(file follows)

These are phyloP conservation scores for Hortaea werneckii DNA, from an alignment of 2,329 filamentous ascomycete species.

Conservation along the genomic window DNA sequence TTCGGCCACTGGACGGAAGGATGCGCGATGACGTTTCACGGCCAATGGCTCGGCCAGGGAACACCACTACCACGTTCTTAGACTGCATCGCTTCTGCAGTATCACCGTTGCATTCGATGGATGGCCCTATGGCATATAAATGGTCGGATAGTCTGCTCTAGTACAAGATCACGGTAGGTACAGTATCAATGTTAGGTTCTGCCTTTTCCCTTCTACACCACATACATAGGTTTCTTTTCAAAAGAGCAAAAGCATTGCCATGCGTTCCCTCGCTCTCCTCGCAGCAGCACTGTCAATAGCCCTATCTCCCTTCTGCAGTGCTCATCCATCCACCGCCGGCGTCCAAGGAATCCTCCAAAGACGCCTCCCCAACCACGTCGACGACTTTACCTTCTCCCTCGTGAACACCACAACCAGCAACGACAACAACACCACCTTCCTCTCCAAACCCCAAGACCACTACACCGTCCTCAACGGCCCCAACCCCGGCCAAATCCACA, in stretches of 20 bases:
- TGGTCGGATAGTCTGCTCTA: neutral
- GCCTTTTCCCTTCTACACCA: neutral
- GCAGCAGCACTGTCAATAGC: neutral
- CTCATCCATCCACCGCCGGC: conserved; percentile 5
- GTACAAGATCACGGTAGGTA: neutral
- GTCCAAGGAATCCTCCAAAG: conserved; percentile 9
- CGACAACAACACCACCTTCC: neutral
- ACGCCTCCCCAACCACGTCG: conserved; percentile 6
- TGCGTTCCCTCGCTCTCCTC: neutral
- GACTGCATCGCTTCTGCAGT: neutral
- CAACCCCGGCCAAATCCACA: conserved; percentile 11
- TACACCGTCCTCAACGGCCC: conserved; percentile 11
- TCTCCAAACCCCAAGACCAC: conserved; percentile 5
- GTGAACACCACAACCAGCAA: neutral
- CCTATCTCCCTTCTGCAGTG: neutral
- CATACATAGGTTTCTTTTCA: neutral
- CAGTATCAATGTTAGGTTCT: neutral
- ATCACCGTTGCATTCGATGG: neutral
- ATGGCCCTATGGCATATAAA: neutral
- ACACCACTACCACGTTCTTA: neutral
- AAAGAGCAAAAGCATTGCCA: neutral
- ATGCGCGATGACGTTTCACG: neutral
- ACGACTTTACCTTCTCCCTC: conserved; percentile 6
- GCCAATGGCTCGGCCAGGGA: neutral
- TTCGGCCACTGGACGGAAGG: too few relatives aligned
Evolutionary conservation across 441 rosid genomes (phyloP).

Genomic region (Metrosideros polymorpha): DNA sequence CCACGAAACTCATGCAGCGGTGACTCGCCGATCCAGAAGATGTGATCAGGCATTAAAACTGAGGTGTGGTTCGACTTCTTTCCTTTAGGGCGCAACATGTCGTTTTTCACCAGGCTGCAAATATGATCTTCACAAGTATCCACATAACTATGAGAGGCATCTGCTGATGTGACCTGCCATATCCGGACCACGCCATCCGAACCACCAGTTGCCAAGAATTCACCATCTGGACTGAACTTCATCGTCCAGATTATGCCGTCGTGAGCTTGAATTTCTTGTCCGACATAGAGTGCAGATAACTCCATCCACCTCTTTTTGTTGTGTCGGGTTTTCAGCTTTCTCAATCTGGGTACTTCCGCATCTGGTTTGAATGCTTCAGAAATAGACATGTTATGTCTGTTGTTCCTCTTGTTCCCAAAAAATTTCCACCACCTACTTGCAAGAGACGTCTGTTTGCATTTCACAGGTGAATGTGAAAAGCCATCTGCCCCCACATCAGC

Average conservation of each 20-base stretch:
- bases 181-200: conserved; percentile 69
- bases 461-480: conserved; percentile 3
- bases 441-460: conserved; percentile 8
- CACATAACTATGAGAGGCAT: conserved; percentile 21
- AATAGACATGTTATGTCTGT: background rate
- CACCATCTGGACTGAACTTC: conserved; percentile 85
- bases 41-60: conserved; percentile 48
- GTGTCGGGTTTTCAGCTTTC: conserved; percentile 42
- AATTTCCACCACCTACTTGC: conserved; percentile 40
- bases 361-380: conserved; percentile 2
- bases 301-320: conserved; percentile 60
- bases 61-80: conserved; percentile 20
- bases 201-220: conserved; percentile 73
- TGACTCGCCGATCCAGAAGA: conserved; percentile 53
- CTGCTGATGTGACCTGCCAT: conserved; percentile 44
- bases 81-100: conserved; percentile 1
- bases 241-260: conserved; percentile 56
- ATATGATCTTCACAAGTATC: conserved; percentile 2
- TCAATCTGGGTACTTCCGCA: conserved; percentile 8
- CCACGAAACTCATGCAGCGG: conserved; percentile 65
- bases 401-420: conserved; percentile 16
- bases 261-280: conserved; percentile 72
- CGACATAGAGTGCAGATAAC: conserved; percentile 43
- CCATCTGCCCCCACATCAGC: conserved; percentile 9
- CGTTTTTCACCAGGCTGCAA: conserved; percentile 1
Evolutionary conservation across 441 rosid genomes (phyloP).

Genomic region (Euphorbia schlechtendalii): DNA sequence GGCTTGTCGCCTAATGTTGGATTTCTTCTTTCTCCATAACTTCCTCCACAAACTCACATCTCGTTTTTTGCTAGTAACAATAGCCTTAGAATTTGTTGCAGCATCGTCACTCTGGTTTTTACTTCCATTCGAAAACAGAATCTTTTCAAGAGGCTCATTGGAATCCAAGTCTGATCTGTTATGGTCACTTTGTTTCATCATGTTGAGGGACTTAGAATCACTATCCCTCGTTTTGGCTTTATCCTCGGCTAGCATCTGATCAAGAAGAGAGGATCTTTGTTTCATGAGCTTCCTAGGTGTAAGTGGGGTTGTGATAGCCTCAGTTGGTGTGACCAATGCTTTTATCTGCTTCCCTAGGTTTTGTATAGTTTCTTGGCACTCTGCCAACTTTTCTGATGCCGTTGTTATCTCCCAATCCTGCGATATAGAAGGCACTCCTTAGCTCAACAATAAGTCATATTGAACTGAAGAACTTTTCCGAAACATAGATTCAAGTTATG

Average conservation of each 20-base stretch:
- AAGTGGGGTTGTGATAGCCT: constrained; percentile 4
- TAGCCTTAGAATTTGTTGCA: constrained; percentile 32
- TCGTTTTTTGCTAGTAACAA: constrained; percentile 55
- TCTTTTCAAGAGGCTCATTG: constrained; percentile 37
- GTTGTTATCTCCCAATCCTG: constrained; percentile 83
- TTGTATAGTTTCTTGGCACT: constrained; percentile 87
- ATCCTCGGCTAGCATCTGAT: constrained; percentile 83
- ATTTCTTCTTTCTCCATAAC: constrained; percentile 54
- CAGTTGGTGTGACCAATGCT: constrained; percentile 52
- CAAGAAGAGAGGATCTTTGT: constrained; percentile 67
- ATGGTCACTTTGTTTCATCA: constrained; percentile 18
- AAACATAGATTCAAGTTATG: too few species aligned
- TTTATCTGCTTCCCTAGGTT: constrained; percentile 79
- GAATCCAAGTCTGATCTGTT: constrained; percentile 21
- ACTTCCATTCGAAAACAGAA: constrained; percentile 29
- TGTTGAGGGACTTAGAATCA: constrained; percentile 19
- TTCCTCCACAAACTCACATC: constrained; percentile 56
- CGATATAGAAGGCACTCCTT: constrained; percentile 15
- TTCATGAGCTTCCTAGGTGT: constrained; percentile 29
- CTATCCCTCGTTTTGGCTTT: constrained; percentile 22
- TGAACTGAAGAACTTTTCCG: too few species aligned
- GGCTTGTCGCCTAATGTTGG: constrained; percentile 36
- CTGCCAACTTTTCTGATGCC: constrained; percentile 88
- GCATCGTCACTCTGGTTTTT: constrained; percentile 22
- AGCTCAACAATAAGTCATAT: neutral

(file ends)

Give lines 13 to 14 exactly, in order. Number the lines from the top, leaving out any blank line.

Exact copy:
- CAACCCCGGCCAAATCCACA: conserved; percentile 11
- TACACCGTCCTCAACGGCCC: conserved; percentile 11